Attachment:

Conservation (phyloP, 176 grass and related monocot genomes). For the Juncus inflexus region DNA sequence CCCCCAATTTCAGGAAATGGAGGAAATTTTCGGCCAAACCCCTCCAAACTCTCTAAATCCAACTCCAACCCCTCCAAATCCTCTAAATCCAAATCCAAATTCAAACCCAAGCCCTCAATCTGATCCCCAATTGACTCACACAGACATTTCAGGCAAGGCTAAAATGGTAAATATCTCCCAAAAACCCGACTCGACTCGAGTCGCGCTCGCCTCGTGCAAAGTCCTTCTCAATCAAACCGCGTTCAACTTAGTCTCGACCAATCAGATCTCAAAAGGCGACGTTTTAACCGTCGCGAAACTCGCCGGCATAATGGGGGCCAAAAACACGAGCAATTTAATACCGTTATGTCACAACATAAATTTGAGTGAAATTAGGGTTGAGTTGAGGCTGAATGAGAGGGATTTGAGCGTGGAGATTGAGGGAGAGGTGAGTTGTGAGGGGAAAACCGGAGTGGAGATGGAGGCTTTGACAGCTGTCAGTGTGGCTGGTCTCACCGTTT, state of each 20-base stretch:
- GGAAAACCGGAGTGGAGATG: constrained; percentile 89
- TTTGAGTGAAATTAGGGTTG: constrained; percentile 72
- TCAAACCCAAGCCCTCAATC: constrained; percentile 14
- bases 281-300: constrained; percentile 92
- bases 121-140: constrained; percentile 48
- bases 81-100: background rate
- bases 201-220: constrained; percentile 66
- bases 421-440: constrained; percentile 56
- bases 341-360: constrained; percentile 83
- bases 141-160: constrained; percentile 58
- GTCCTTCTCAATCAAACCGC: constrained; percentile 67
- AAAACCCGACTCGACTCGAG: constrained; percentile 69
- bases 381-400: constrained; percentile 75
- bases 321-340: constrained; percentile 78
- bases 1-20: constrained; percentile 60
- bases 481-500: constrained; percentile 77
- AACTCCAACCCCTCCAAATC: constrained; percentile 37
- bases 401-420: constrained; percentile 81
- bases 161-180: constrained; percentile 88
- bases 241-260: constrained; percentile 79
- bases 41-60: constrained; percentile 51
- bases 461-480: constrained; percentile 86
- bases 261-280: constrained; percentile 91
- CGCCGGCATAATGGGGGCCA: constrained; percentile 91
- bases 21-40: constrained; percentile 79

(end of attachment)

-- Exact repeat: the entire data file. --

Conservation (phyloP, 176 grass and related monocot genomes). For the Juncus inflexus region DNA sequence CCCCCAATTTCAGGAAATGGAGGAAATTTTCGGCCAAACCCCTCCAAACTCTCTAAATCCAACTCCAACCCCTCCAAATCCTCTAAATCCAAATCCAAATTCAAACCCAAGCCCTCAATCTGATCCCCAATTGACTCACACAGACATTTCAGGCAAGGCTAAAATGGTAAATATCTCCCAAAAACCCGACTCGACTCGAGTCGCGCTCGCCTCGTGCAAAGTCCTTCTCAATCAAACCGCGTTCAACTTAGTCTCGACCAATCAGATCTCAAAAGGCGACGTTTTAACCGTCGCGAAACTCGCCGGCATAATGGGGGCCAAAAACACGAGCAATTTAATACCGTTATGTCACAACATAAATTTGAGTGAAATTAGGGTTGAGTTGAGGCTGAATGAGAGGGATTTGAGCGTGGAGATTGAGGGAGAGGTGAGTTGTGAGGGGAAAACCGGAGTGGAGATGGAGGCTTTGACAGCTGTCAGTGTGGCTGGTCTCACCGTTT, state of each 20-base stretch:
- GGAAAACCGGAGTGGAGATG: constrained; percentile 89
- TTTGAGTGAAATTAGGGTTG: constrained; percentile 72
- TCAAACCCAAGCCCTCAATC: constrained; percentile 14
- bases 281-300: constrained; percentile 92
- bases 121-140: constrained; percentile 48
- bases 81-100: background rate
- bases 201-220: constrained; percentile 66
- bases 421-440: constrained; percentile 56
- bases 341-360: constrained; percentile 83
- bases 141-160: constrained; percentile 58
- GTCCTTCTCAATCAAACCGC: constrained; percentile 67
- AAAACCCGACTCGACTCGAG: constrained; percentile 69
- bases 381-400: constrained; percentile 75
- bases 321-340: constrained; percentile 78
- bases 1-20: constrained; percentile 60
- bases 481-500: constrained; percentile 77
- AACTCCAACCCCTCCAAATC: constrained; percentile 37
- bases 401-420: constrained; percentile 81
- bases 161-180: constrained; percentile 88
- bases 241-260: constrained; percentile 79
- bases 41-60: constrained; percentile 51
- bases 461-480: constrained; percentile 86
- bases 261-280: constrained; percentile 91
- CGCCGGCATAATGGGGGCCA: constrained; percentile 91
- bases 21-40: constrained; percentile 79